What kind of society do we want to be?

Nations like Australia have choices.

We all bear great responsibility to safeguard our time-honoured rights and values.

In my mind, a fair-minded people can build artificial intelligence into a better way of living, without needlessly encouraging a conflict between science and ethics.

But how?

We must start with good legislation, guidelines and ethical behaviour.

But we can go further by using yet more technology to mitigate the problems caused by the current generation of technology.

Let me give you an example.

In a speech earlier this year to launch the University of Melbourne’s Centre for Artificial Intelligence and Digital Ethics, I noted that, currently, nearly all the information about what we are doing on AI platforms is stored, deconstructed and analysed by cloud-based servers.

These cloud based servers are devoid of any morals.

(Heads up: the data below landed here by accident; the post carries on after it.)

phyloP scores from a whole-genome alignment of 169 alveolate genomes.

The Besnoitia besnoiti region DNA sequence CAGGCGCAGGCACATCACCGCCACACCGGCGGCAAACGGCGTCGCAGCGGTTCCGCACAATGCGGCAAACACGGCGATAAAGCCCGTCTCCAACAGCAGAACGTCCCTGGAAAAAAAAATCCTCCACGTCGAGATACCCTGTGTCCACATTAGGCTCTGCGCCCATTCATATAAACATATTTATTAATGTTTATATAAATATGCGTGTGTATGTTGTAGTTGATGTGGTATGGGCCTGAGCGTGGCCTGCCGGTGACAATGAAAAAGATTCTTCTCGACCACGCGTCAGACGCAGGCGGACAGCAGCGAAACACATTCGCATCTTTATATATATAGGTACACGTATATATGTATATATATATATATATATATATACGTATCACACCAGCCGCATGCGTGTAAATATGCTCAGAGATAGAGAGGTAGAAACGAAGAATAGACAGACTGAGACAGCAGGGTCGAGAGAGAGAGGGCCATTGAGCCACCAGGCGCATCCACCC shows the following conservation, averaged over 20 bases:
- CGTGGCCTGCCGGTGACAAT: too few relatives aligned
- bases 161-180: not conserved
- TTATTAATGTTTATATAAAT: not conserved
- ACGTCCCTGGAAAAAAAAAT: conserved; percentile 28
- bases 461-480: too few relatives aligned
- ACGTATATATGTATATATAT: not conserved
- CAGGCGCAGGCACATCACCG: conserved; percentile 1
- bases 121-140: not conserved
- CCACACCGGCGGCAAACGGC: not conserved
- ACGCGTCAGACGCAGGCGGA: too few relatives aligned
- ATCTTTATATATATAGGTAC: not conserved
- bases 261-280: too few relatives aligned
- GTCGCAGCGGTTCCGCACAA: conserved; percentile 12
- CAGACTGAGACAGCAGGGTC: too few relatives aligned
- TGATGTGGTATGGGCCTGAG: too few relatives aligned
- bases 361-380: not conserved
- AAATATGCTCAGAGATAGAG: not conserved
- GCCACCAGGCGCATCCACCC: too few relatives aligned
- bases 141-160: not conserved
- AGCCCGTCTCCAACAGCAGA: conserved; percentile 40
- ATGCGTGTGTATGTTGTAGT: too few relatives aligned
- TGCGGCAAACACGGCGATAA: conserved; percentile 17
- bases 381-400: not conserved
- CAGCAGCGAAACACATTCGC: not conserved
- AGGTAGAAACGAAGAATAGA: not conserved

They are servers not servants.

As such, they present an ethical dilemma, which is that I want the immense benefits that they provide; but I am alarmed that in order to do so, my smart device relies on server-based AI in the cloud. AI owned and operated by corporations whose own interests far transcend their commitment to my interests.

From the cloud, these corporations can identify me, follow me around, send me advertisements, and potentially share my information with third-party organisations.

From the daily news, it would seem that appealing to these corporations’ better judgement, passing legislation and issuing guidelines does little to shift their business models.

But, I see a future in which more technology will give me what I want.  An AI server with virtually unlimited power that is as loyal to me and my interests as my ever loyal pet dog, Bessie.